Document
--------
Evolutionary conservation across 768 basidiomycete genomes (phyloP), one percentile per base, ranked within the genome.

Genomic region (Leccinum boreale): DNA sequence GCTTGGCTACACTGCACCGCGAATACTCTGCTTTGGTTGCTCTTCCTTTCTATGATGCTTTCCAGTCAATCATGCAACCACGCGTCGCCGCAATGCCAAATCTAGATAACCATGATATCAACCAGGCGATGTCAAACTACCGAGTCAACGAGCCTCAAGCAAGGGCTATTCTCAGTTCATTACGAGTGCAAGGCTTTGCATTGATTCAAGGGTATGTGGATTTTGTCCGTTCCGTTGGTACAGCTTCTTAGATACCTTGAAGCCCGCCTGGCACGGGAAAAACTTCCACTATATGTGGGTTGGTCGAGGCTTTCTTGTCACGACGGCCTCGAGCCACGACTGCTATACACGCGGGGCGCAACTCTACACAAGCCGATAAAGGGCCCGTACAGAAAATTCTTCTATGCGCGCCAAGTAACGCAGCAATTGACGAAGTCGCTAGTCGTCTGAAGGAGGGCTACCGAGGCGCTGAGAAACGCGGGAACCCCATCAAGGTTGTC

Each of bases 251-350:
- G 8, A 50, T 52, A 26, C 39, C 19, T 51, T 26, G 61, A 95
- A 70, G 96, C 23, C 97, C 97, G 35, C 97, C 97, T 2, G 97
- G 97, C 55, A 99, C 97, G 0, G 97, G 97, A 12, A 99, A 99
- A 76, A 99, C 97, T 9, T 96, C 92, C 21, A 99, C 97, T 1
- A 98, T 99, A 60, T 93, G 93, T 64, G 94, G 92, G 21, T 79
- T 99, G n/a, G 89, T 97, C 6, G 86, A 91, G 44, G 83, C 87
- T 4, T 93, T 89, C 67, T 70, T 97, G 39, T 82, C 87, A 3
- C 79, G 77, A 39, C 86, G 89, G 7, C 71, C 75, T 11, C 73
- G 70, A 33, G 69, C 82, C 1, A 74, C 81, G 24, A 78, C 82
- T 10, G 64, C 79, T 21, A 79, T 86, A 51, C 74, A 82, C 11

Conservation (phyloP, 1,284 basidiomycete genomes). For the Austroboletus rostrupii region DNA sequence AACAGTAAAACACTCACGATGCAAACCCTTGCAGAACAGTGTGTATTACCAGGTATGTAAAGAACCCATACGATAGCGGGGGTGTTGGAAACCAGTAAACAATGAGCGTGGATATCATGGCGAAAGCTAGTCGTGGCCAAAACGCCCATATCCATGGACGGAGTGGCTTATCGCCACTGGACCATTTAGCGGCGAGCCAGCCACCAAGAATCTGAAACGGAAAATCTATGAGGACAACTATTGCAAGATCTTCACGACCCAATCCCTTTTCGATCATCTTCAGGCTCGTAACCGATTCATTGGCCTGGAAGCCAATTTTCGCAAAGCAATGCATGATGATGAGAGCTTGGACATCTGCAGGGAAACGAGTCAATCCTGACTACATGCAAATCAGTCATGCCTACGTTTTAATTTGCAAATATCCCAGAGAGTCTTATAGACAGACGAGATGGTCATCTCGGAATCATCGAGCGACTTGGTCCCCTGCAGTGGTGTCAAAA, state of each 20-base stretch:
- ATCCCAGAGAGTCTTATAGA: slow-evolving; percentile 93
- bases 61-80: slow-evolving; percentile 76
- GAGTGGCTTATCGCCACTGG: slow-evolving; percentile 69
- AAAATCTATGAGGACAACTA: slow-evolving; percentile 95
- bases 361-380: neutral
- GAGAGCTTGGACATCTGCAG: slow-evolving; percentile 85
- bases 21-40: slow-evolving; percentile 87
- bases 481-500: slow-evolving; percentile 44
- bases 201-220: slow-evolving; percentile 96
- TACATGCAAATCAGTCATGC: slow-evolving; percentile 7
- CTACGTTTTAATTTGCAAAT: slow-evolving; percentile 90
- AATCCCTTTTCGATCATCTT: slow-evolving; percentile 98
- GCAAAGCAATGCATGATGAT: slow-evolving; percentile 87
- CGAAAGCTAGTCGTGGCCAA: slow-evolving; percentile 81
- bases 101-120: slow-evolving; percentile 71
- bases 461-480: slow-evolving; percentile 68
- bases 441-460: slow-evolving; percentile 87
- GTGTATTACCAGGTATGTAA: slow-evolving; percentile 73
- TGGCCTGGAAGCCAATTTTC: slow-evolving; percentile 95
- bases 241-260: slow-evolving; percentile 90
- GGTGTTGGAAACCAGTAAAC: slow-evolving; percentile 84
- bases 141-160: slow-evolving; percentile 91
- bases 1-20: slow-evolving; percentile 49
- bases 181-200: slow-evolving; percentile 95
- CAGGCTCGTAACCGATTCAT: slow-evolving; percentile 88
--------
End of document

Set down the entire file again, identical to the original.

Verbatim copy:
Evolutionary conservation across 768 basidiomycete genomes (phyloP), one percentile per base, ranked within the genome.

Genomic region (Leccinum boreale): DNA sequence GCTTGGCTACACTGCACCGCGAATACTCTGCTTTGGTTGCTCTTCCTTTCTATGATGCTTTCCAGTCAATCATGCAACCACGCGTCGCCGCAATGCCAAATCTAGATAACCATGATATCAACCAGGCGATGTCAAACTACCGAGTCAACGAGCCTCAAGCAAGGGCTATTCTCAGTTCATTACGAGTGCAAGGCTTTGCATTGATTCAAGGGTATGTGGATTTTGTCCGTTCCGTTGGTACAGCTTCTTAGATACCTTGAAGCCCGCCTGGCACGGGAAAAACTTCCACTATATGTGGGTTGGTCGAGGCTTTCTTGTCACGACGGCCTCGAGCCACGACTGCTATACACGCGGGGCGCAACTCTACACAAGCCGATAAAGGGCCCGTACAGAAAATTCTTCTATGCGCGCCAAGTAACGCAGCAATTGACGAAGTCGCTAGTCGTCTGAAGGAGGGCTACCGAGGCGCTGAGAAACGCGGGAACCCCATCAAGGTTGTC

Each of bases 251-350:
- G 8, A 50, T 52, A 26, C 39, C 19, T 51, T 26, G 61, A 95
- A 70, G 96, C 23, C 97, C 97, G 35, C 97, C 97, T 2, G 97
- G 97, C 55, A 99, C 97, G 0, G 97, G 97, A 12, A 99, A 99
- A 76, A 99, C 97, T 9, T 96, C 92, C 21, A 99, C 97, T 1
- A 98, T 99, A 60, T 93, G 93, T 64, G 94, G 92, G 21, T 79
- T 99, G n/a, G 89, T 97, C 6, G 86, A 91, G 44, G 83, C 87
- T 4, T 93, T 89, C 67, T 70, T 97, G 39, T 82, C 87, A 3
- C 79, G 77, A 39, C 86, G 89, G 7, C 71, C 75, T 11, C 73
- G 70, A 33, G 69, C 82, C 1, A 74, C 81, G 24, A 78, C 82
- T 10, G 64, C 79, T 21, A 79, T 86, A 51, C 74, A 82, C 11

Conservation (phyloP, 1,284 basidiomycete genomes). For the Austroboletus rostrupii region DNA sequence AACAGTAAAACACTCACGATGCAAACCCTTGCAGAACAGTGTGTATTACCAGGTATGTAAAGAACCCATACGATAGCGGGGGTGTTGGAAACCAGTAAACAATGAGCGTGGATATCATGGCGAAAGCTAGTCGTGGCCAAAACGCCCATATCCATGGACGGAGTGGCTTATCGCCACTGGACCATTTAGCGGCGAGCCAGCCACCAAGAATCTGAAACGGAAAATCTATGAGGACAACTATTGCAAGATCTTCACGACCCAATCCCTTTTCGATCATCTTCAGGCTCGTAACCGATTCATTGGCCTGGAAGCCAATTTTCGCAAAGCAATGCATGATGATGAGAGCTTGGACATCTGCAGGGAAACGAGTCAATCCTGACTACATGCAAATCAGTCATGCCTACGTTTTAATTTGCAAATATCCCAGAGAGTCTTATAGACAGACGAGATGGTCATCTCGGAATCATCGAGCGACTTGGTCCCCTGCAGTGGTGTCAAAA, state of each 20-base stretch:
- ATCCCAGAGAGTCTTATAGA: slow-evolving; percentile 93
- bases 61-80: slow-evolving; percentile 76
- GAGTGGCTTATCGCCACTGG: slow-evolving; percentile 69
- AAAATCTATGAGGACAACTA: slow-evolving; percentile 95
- bases 361-380: neutral
- GAGAGCTTGGACATCTGCAG: slow-evolving; percentile 85
- bases 21-40: slow-evolving; percentile 87
- bases 481-500: slow-evolving; percentile 44
- bases 201-220: slow-evolving; percentile 96
- TACATGCAAATCAGTCATGC: slow-evolving; percentile 7
- CTACGTTTTAATTTGCAAAT: slow-evolving; percentile 90
- AATCCCTTTTCGATCATCTT: slow-evolving; percentile 98
- GCAAAGCAATGCATGATGAT: slow-evolving; percentile 87
- CGAAAGCTAGTCGTGGCCAA: slow-evolving; percentile 81
- bases 101-120: slow-evolving; percentile 71
- bases 461-480: slow-evolving; percentile 68
- bases 441-460: slow-evolving; percentile 87
- GTGTATTACCAGGTATGTAA: slow-evolving; percentile 73
- TGGCCTGGAAGCCAATTTTC: slow-evolving; percentile 95
- bases 241-260: slow-evolving; percentile 90
- GGTGTTGGAAACCAGTAAAC: slow-evolving; percentile 84
- bases 141-160: slow-evolving; percentile 91
- bases 1-20: slow-evolving; percentile 49
- bases 181-200: slow-evolving; percentile 95
- CAGGCTCGTAACCGATTCAT: slow-evolving; percentile 88